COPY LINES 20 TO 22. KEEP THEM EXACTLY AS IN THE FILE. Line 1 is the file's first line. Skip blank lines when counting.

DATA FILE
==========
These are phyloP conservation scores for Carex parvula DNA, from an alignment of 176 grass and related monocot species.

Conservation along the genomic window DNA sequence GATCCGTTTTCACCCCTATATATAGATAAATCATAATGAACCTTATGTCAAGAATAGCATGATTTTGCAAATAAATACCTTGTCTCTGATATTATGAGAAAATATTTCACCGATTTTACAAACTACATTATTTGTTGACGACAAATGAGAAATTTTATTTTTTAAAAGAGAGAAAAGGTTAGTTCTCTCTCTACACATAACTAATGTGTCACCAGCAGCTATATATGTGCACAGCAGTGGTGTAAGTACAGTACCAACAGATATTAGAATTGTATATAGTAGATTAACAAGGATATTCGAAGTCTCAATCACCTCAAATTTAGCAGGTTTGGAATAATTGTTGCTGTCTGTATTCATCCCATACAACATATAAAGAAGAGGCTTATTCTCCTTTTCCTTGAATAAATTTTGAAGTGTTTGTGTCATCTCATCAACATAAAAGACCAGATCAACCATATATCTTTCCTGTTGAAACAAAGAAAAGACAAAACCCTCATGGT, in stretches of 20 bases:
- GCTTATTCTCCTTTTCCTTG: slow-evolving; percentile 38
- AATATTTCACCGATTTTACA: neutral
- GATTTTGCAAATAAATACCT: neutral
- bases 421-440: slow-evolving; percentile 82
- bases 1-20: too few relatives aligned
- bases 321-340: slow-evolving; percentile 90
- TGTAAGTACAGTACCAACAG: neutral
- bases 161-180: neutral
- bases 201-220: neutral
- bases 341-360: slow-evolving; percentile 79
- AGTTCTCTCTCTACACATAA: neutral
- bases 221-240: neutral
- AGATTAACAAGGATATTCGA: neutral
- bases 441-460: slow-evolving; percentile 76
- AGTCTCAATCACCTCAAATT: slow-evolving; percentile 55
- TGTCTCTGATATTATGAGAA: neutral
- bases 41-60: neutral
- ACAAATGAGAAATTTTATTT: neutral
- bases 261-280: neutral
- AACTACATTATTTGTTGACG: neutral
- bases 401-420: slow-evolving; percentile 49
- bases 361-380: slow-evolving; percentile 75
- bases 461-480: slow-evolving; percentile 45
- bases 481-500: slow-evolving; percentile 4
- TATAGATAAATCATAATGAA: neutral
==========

- ACAAATGAGAAATTTTATTT: neutral
- bases 261-280: neutral
- AACTACATTATTTGTTGACG: neutral